AMSTERDAM (AP) — The company that owns one of Europe's busiest aviation hubs, Amsterdam's Schiphol Airport, slumped to a net loss of 77 million euros ($82 million) last year as months of travel chaos hit its bottom line.
“Never before in Schiphol’s history have we disappointed so many travelers and airlines as in 2022," CEO Ruud Sondag said in a statement Friday.
The busy airport on the outskirts of the Dutch capital was one of several across Europe that was hit by staff shortages and soaring demand as air travel rebounded strongly from two years of COVID-19 restrictions. Airlines and airports slashed jobs during the pandemic, making it difficult to quickly ramp back up to serve the new burst of travelers.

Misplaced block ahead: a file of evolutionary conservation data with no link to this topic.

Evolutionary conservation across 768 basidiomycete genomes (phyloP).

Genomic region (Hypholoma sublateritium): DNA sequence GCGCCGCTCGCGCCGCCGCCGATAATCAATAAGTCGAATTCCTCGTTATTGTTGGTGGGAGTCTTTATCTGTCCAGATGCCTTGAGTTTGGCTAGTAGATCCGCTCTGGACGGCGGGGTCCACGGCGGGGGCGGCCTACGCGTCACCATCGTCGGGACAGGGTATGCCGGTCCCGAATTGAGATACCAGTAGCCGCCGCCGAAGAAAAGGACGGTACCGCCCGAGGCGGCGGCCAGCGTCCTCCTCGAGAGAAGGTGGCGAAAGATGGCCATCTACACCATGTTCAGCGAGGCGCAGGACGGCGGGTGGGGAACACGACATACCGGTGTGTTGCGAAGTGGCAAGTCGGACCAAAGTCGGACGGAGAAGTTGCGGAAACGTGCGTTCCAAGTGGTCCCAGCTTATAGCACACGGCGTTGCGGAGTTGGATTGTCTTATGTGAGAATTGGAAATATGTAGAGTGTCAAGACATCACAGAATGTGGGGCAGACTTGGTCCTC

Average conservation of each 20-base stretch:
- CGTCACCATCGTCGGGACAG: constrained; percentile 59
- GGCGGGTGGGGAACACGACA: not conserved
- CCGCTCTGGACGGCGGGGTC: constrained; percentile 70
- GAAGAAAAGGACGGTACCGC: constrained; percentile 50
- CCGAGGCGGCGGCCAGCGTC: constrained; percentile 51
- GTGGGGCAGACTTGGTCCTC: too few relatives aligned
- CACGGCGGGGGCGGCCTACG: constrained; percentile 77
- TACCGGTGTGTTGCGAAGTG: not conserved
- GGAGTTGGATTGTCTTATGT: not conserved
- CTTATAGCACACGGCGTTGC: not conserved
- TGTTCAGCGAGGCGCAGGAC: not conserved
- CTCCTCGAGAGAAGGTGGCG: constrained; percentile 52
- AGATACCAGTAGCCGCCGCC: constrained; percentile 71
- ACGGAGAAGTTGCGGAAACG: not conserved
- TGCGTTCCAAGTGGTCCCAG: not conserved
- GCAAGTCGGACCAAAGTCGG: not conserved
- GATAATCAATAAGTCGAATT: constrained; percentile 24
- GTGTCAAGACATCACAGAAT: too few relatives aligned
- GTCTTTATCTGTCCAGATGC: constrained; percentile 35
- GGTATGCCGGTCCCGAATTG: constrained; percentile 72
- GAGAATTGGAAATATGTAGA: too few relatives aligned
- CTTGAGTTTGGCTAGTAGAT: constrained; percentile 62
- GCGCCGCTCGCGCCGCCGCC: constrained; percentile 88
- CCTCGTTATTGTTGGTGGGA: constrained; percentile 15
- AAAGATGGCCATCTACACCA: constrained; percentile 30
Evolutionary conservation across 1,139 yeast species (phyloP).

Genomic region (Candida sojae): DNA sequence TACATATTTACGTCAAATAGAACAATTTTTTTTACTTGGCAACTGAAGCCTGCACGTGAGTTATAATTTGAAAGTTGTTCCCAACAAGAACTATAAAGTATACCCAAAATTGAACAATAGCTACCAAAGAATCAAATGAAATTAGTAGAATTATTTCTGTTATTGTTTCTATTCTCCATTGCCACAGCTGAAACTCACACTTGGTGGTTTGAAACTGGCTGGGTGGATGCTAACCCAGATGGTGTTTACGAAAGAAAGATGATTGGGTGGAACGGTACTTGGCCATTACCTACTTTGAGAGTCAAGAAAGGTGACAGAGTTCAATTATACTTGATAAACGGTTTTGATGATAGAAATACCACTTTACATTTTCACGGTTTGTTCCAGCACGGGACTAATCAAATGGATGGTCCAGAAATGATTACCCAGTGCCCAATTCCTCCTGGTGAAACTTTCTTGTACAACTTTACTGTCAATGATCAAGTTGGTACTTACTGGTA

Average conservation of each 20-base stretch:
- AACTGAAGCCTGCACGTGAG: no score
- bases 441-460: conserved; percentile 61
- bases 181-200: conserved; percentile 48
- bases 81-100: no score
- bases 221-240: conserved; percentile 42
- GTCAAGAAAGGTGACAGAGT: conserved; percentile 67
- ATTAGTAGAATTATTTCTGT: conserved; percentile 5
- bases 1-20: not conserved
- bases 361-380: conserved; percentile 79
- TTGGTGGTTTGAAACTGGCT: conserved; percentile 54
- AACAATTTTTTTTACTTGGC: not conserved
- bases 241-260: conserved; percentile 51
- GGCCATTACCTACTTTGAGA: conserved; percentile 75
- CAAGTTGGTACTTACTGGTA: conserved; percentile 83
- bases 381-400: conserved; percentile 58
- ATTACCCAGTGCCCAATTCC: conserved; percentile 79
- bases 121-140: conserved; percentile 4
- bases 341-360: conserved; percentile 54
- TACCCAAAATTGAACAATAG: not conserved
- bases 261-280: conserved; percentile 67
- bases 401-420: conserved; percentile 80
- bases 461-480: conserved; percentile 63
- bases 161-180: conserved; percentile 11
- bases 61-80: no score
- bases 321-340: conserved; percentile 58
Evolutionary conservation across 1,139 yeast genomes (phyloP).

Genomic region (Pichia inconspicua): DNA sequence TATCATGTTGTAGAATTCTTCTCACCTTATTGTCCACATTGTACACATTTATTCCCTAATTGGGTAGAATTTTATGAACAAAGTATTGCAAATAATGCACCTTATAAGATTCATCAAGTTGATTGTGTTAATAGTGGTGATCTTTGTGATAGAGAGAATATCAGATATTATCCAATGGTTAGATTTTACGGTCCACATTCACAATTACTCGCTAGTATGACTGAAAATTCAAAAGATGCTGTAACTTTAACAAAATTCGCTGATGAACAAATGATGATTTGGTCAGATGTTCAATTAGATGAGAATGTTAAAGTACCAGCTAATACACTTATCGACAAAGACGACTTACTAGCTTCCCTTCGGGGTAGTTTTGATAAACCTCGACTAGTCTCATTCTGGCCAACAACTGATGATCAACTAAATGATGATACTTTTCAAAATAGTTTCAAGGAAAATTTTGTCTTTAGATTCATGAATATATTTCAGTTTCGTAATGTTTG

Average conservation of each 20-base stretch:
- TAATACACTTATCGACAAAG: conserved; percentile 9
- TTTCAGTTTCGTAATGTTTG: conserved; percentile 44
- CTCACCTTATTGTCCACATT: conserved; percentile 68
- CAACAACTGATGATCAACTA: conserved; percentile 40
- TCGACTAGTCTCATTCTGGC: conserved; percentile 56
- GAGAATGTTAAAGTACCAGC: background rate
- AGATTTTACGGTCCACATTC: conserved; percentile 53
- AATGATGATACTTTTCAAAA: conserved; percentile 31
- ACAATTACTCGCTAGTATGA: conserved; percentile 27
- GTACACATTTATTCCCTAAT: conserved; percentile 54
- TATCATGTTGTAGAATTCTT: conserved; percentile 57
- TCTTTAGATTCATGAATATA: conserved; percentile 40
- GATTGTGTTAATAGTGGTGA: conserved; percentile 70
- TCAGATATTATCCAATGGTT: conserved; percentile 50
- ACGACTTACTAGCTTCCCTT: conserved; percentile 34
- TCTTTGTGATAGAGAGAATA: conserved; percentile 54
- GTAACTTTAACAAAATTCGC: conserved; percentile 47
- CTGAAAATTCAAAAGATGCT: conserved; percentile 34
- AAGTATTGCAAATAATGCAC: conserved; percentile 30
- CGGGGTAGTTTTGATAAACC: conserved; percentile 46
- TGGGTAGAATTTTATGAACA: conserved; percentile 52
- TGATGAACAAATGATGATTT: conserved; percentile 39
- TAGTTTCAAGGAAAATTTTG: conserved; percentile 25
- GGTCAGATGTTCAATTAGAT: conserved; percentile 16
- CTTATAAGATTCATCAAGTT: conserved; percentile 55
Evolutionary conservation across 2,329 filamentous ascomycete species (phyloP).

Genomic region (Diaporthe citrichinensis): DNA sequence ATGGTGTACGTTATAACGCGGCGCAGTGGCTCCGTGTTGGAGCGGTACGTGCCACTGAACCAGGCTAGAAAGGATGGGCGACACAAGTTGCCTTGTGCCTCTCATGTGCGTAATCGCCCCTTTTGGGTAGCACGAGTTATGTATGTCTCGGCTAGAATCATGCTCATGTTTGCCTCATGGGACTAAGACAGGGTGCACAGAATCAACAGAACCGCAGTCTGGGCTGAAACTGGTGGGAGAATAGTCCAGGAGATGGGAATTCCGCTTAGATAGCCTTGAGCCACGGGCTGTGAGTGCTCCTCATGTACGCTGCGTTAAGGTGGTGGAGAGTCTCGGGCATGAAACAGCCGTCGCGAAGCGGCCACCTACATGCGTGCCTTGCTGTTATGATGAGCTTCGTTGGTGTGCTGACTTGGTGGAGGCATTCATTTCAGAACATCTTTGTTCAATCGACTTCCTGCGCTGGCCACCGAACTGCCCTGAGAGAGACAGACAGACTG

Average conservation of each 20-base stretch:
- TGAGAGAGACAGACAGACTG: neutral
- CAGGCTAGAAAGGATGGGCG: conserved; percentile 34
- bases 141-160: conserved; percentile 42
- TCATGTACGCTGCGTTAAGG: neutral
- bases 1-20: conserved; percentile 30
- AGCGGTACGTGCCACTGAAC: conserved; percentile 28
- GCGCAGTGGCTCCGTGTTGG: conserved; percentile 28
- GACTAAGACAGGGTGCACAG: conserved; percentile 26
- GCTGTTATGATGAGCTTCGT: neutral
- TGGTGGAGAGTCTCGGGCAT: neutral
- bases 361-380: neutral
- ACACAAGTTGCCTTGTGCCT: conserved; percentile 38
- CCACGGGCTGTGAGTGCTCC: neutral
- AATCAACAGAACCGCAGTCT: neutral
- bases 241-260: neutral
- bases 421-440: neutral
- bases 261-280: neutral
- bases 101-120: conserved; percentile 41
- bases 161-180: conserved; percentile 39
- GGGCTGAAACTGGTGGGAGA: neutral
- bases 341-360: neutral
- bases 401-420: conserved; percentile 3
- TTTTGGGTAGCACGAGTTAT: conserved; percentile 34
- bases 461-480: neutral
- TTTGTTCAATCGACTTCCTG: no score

Over the busy spring and summer periods, staff shortages at Schiphol often forced passengers to wait for hours in a long line that snaked out of the terminal, along an approach road and back into the airport.
The airport announced a compensation scheme for travelers whose vacation plans were derailed by cancellations or missed flights. In September, CEO Dick Benschop quit, saying he wanted to “give Schiphol the space to make a new start.”
His replacement, Sondag, said 2022 will “go down as a bad chapter in our own history books. But it is also a chapter we will not forget, so that all new chapters we write will be better.”